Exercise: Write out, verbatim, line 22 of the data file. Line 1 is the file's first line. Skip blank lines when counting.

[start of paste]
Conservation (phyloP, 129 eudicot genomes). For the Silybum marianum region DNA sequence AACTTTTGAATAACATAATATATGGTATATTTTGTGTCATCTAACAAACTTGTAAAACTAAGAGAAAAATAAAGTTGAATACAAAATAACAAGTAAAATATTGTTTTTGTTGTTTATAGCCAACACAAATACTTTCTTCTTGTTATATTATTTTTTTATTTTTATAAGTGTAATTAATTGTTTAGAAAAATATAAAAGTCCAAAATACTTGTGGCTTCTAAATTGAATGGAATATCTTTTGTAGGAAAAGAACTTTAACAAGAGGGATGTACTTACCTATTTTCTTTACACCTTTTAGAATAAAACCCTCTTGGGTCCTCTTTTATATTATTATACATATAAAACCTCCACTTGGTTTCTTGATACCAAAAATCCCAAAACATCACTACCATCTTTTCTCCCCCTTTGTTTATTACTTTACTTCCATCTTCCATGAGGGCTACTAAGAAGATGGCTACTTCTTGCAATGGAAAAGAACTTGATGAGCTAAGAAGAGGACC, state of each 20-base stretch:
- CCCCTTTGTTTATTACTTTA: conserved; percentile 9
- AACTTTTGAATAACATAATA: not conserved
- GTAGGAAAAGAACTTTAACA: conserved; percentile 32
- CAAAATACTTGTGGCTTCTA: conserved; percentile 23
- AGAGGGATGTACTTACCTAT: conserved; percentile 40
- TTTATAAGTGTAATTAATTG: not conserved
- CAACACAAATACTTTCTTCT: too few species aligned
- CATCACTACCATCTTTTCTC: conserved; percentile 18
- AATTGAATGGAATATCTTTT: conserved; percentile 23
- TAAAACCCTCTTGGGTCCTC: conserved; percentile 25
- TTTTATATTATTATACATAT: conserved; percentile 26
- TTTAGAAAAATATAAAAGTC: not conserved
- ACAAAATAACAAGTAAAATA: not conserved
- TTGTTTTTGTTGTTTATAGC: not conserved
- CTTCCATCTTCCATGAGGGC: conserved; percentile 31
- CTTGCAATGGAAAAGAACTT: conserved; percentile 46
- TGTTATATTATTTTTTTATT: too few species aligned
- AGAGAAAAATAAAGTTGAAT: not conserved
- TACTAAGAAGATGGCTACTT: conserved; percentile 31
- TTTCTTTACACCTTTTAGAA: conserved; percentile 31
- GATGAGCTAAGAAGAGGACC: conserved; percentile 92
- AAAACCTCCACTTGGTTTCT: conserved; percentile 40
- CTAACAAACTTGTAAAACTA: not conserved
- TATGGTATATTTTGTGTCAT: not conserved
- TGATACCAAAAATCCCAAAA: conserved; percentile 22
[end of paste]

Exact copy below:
- GATGAGCTAAGAAGAGGACC: conserved; percentile 92